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4. Formulating Questions

OK, so that's that. Let me pass these around and take ten minutes. These are, don't read the first, I have "X'ed" out on some of them because the photocopier didn't "X" it out clearly enough. Don't bother with the first, the left-hand side of the first pages.

There's two things that you have here. You have letters written by African American southerners mostly, there are three or four written from the North back to the South. In most cases though these are written from the South to the North by African Americans in, I think all in 1917 that were collected by Charles Johnson, an African American sociologist. You are going to need to share because I brought about ten or fifteen I think.

And the second thing that's in here are letters from Polish immigrants back to Poland. These are both readily accessible in public volumes, and I'm not going to tell you anything more about them because I would like to see what kind of questions they elicit so I will give you about ten minutes.

[Female voice] How many more do you need and I can make some copies. Do you need one?

Here, you can borrow my copy as long as I get this back; it's the only copy I have.

[Female voice] How many more do we need, just one? A couple?

[Audible start and stop of recording]

OK, so what kinds of questions come out of reading these? Did these stimulate any questions in your mind at all?

[Female voice] Well, as I was reading from the beginning, my first thought was is the Chicago Defender the only source of information for them, and of course was the Chicago Defender the only powerful newspaper at the time?

OK, what else.

[Male voice] I was struck by how nice these requests were.

What kind of questions did that stimulate in your mind about them?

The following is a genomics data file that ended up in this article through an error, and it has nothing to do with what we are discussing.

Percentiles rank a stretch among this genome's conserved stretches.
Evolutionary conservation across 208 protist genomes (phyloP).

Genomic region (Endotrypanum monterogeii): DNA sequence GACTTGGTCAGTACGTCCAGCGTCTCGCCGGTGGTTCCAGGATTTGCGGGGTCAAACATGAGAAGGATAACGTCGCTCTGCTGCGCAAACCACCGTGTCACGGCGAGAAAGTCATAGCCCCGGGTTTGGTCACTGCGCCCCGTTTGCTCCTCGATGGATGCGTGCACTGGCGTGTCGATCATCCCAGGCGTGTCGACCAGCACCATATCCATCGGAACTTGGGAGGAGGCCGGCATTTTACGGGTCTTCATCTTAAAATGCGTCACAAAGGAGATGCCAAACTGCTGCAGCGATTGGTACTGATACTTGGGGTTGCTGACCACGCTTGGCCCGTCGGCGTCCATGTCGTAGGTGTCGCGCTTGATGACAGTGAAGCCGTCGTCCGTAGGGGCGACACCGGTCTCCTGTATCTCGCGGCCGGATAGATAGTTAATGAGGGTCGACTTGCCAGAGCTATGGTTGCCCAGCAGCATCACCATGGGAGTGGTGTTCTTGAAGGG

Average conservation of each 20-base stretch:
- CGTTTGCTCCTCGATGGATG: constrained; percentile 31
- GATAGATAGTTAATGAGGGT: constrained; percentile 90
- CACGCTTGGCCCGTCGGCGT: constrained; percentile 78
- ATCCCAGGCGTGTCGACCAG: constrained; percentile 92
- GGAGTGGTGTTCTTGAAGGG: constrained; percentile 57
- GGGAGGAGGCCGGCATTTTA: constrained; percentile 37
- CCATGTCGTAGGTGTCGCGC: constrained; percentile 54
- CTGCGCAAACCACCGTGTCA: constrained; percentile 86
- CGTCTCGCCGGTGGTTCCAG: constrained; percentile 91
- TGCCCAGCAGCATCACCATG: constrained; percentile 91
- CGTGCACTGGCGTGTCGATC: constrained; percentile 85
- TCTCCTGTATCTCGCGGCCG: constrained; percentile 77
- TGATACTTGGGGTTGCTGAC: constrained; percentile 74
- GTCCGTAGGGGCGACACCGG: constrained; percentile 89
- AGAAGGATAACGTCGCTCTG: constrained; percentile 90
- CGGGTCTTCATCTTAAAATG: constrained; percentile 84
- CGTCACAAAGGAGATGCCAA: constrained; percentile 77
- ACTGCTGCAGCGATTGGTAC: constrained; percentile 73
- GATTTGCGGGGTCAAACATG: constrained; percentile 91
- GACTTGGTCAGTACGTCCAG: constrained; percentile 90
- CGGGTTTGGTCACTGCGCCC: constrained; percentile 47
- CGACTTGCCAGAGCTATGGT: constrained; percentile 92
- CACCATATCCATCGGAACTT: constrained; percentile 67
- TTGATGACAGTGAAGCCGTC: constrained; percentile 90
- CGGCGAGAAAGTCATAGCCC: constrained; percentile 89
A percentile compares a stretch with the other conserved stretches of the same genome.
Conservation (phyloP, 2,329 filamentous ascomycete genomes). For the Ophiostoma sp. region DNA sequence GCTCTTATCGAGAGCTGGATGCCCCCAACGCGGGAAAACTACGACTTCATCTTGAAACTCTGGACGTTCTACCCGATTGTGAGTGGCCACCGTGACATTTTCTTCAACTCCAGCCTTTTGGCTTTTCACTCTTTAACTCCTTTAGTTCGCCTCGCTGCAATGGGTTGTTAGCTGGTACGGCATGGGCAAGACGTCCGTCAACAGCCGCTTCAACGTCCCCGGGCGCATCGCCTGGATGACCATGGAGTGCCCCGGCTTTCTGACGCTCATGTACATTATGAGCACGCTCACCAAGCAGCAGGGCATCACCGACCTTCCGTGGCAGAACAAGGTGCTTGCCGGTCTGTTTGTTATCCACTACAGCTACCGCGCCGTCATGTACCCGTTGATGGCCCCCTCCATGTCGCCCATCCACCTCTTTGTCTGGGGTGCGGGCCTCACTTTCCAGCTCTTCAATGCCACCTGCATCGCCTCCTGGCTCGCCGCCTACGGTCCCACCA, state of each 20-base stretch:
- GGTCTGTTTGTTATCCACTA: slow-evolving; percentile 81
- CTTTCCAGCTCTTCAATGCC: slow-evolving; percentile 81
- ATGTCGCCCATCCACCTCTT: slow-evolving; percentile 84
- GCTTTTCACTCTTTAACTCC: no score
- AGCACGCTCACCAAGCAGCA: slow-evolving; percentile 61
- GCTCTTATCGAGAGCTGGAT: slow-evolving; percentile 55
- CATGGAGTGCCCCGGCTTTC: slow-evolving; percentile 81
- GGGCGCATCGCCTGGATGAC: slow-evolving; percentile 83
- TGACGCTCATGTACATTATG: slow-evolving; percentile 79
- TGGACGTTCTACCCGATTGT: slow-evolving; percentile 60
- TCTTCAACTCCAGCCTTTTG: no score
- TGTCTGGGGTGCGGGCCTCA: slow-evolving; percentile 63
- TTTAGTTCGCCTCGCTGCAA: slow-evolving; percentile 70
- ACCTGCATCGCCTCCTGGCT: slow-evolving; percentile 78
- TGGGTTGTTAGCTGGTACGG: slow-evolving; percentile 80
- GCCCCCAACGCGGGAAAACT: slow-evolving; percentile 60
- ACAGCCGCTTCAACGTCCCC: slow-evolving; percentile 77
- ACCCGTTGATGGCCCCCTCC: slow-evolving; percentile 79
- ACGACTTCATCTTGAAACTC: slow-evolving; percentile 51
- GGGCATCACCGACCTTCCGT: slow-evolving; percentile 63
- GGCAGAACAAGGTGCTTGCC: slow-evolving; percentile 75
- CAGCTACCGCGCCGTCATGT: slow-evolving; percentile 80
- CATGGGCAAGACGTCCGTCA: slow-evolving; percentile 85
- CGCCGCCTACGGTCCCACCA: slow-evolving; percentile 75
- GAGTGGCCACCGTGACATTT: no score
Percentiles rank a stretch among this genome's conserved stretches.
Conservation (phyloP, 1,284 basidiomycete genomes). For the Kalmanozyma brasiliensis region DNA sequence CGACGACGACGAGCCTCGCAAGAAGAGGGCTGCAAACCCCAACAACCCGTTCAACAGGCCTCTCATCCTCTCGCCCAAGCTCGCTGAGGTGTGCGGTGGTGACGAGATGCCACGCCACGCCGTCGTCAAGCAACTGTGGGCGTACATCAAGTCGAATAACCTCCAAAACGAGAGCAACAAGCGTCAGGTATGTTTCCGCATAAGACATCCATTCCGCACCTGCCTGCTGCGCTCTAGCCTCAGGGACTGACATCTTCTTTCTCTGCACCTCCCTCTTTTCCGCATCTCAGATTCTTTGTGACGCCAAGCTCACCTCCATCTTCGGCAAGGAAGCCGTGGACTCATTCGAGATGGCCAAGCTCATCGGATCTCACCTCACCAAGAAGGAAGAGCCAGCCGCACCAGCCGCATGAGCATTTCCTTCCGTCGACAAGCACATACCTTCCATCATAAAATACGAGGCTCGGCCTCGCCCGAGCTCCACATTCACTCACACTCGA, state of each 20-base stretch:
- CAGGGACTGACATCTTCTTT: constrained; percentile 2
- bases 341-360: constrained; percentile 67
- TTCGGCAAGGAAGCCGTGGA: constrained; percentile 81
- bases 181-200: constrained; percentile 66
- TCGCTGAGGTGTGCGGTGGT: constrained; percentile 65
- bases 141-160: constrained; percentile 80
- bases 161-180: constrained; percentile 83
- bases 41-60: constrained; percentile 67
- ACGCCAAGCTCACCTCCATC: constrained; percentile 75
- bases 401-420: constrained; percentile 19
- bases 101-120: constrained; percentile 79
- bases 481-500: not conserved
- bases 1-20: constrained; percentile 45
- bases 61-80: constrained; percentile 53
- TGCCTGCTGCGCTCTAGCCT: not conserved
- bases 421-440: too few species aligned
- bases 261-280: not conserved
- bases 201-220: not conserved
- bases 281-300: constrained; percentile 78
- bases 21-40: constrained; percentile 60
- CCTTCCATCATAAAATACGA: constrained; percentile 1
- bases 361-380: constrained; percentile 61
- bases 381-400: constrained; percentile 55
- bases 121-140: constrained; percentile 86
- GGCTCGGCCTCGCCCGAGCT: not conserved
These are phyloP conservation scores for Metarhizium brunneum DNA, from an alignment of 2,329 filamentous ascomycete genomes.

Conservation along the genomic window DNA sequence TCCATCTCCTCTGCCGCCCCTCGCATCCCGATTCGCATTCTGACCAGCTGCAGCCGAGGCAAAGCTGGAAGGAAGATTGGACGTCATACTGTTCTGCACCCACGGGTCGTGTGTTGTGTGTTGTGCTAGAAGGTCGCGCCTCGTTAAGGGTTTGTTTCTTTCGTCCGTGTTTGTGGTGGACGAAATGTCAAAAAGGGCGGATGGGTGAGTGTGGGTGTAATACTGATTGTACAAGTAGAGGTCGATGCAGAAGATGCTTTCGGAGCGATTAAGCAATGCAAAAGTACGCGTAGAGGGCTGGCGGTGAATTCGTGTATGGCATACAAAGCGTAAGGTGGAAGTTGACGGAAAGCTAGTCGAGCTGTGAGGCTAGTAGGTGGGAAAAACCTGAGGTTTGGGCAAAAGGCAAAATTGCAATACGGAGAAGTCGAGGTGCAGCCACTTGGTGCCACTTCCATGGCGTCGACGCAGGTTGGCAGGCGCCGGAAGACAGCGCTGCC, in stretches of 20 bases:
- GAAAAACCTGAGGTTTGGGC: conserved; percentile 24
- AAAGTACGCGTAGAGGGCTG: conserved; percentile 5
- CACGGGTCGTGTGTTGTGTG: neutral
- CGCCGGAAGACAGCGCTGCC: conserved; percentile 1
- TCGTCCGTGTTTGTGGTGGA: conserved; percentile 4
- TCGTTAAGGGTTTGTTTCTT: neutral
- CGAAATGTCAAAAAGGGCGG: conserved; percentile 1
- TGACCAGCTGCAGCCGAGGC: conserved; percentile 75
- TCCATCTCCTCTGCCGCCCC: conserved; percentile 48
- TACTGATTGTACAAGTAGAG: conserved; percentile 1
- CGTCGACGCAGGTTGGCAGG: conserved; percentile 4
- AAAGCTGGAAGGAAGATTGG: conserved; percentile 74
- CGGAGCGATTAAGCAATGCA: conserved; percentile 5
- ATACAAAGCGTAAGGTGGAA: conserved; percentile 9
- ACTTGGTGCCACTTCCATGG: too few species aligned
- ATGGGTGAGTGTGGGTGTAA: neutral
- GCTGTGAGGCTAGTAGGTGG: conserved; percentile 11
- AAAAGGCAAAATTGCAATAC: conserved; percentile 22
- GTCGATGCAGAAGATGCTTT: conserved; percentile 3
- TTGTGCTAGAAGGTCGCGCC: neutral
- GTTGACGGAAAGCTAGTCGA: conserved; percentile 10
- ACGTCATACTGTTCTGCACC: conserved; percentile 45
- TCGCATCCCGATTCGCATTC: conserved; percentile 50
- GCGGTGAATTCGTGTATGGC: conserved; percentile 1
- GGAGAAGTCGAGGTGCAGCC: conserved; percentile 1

[Male voice] Well, it says something about the times. I think…

[Female voice] I'm wondering if they actually write these themselves or did they get someone to write it for them?

OK, anything else. Any other questions.

[Female voice] I was wondering what the range of possible jobs was; it seems like there's some variety in positions.

And what else?

[Male voice] Reading these lists a lot of them are being specific, I mean specific lists, of things that they could actually do. And I'm kind of wondering what kinds of responses that they would get from the paper. All different kinds of requests, I mean a lot of them are looking to find out what's going on, what kinds of jobs there are, so how was the Defender able to accurately respond to these people, were they or were they just kind of fabricating a lot of things?

[Female voice] Did the Defender have a relationship with the job market here; what was it that connection, how did they benefit from it?

[Male voice] If someone asks for a carpenter's position and there's one open, this could be, how long before someone could make it up here from Mississippi?

Anything else?

[2nd Male voice] Is because they [The Chicago Defender] actually publish these or did they just receive them?

Anything else?

[Female voice] What kind of training or education did these people in the South have? What we would have considered education or is he either a mechanic or machine person, what, like how narrow was this training?

[2nd female voice] How did the experience of other immigrants, because those letters at the end, there seem [to be] some similarities and some differences. How did the experience of the blacks [coming] from the South compare to the European [experience]?

[3rd female voice] The Europeans are writing to brothers and sisters, to relatives?

[Group answer] Um huh.

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